The higher ed technology group Educause on Wednesday released its based on the results of its "Core Data Service Fiscal Year 2008 Summary Report," annual survey of 930 colleges and universities. This year's installment focuses on information technology trends on campuses between 2004 and 2008. Centralized IT funding rose, but only in proportion to enrollment and inflation. Outsourcing became more popular: In 2008, 70 percent of colleges used an external supplier for at least one IT function, and the use of homegrown systems decreased for all categories except library information systems. Colleges have increasingly turned to commercial vendors for learning management systems and e-mail clients, with a number of campuses considering dropping institutional e-mail addresses altogether, the report says.

October 29, 2009

Monday, Butler University formally withdrew the libel and defamation lawsuit it had filed against Jess Zimmerman, an undergraduate student who kept an anonymous blog that criticized senior administrators. The case did not name Zimmerman directly, and instead was filed against “Soodo Nym,” the moniker he used to write the blog. Even after Zimmerman went public and admitted he was “Soodo Nym,” Bobby Fong, Butler's president, told faculty multiple times, as he did in one statement, that “The university did not, has not, and will not sue Jess Zimmerman.” By university administrators' logic, because they had not named Zimmerman directly in the suit, they had not technically ever sued a student. Zimmerman and many professors and other students took issue with this stance in the days following his public outing. On Zimmerman's new blog, he even kept a running tally of the number of days the lawsuit remained active in Marion County court following Fong’s statement that the university was not suing him. Ultimately, the suit remained in force for a week.

Michael Blickman, the university’s attorney, noted in a statement that the university had begun an “internal disciplinary process” to punish Zimmerman last week, before the suit was dropped. Of the move, Blickman said, “The university and its administrators strongly support freedom of speech and academic freedom. The free exchange of ideas is fundamental to academic life. However, the University also has a commitment and duty to protect the safety of all its members and ensure the opportunity to teach and to learn freely.” Zimmerman, by contrast, criticized how the disciplinary process was being handled in his blog: “I worry about them since the president, on numerous occasions, has seen fit to pronounce me guilty. I would have hoped that we could have the trial first and the verdict second, but that isn’t the way Butler has decided to operate."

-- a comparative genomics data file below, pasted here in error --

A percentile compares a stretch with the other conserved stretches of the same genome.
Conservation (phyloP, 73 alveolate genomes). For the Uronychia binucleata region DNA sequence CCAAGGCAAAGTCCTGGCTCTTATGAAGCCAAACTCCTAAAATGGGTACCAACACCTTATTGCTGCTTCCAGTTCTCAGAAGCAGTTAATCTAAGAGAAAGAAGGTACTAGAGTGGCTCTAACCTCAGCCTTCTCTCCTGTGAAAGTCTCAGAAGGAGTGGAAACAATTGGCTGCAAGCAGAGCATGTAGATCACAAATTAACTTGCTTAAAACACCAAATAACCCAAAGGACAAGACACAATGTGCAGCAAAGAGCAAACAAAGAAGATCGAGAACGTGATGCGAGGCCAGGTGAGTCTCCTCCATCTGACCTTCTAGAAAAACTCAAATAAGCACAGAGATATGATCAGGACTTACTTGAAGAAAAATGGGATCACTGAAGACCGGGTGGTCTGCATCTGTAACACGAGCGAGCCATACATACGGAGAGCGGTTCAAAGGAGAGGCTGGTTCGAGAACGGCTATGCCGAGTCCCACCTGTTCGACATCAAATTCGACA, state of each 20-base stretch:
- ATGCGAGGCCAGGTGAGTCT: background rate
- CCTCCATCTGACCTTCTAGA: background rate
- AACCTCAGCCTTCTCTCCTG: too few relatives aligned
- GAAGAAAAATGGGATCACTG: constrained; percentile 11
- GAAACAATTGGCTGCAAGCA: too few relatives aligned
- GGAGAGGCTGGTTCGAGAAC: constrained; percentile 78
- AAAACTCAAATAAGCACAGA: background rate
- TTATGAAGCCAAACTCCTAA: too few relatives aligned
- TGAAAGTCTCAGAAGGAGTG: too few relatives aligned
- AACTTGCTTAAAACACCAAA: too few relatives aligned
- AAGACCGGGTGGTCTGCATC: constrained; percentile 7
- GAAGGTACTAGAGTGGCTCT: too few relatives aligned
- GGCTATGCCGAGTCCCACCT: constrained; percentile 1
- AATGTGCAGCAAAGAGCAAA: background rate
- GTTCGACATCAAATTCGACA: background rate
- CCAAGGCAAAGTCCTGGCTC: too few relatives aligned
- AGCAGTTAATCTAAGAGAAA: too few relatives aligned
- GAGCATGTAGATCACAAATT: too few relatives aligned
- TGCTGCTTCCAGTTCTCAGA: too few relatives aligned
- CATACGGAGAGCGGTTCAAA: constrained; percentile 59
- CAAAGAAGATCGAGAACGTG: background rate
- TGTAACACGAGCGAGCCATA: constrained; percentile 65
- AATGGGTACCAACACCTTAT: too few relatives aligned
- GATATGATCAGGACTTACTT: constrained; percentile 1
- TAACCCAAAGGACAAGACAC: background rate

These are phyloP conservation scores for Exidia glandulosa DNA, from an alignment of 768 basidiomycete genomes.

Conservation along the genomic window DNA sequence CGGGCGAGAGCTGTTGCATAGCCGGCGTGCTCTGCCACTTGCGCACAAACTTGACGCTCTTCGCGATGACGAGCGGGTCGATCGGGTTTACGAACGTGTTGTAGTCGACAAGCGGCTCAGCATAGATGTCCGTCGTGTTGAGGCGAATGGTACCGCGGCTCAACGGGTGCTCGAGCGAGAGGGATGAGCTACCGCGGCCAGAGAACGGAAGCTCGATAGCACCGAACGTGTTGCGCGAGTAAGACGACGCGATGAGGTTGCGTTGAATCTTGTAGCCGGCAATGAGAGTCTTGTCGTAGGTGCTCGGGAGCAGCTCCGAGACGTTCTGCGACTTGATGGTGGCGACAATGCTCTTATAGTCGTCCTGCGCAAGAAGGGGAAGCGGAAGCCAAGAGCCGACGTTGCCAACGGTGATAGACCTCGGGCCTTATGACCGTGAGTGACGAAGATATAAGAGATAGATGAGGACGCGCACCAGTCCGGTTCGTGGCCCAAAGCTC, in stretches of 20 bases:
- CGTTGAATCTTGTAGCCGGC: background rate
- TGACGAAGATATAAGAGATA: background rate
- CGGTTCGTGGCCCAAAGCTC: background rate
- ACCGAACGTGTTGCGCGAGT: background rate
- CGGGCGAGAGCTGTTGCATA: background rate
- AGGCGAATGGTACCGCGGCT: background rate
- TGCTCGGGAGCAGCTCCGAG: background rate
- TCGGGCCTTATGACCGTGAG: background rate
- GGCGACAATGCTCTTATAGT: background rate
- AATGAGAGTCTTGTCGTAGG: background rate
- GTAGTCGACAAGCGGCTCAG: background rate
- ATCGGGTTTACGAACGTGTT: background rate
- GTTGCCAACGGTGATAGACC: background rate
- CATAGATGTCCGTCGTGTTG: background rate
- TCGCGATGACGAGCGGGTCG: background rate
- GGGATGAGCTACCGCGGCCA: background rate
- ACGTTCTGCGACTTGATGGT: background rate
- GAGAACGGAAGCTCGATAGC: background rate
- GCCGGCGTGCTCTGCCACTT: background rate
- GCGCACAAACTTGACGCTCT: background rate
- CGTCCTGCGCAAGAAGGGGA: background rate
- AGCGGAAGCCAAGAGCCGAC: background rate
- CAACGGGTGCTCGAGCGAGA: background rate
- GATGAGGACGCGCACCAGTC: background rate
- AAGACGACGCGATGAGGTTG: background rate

October 29, 2009

An article in The Huffington Post explores continuing concerns over whether oversight of research subjects is sufficient to protect participants. While some instances of insufficient protection have received widespread public attention, the article says, others have not and the Obama administration has suggested interest in the issue by appointing a critic of oversight to lead the Office of Human Research Protections.

October 29, 2009

The lawyer for a woman who has accused three University of Arkansas basketball players of rape is demanding a special prosecutor in the case after local officials declined to prosecute. The Associated Press reported that the lawyer cited conflicts of interest by the university, which conducted initial investigations into the allegations. For instance, the lawyer noted that a university police officer -- in a videotaped interview -- said "I don't do anything to an athlete that I'm not comfortable with the fact that this is going to become national news." Further, the request noted that the local prosecutor who declined to bring charges is the son-in-law of the former Arkansas athletics director, Frank Broyles, an icon in the state, and the brother-in-law of an athletics department spokesman. The prosecutor said that his relatives played no role in his decision, which he said was motivated by a lack of evidence.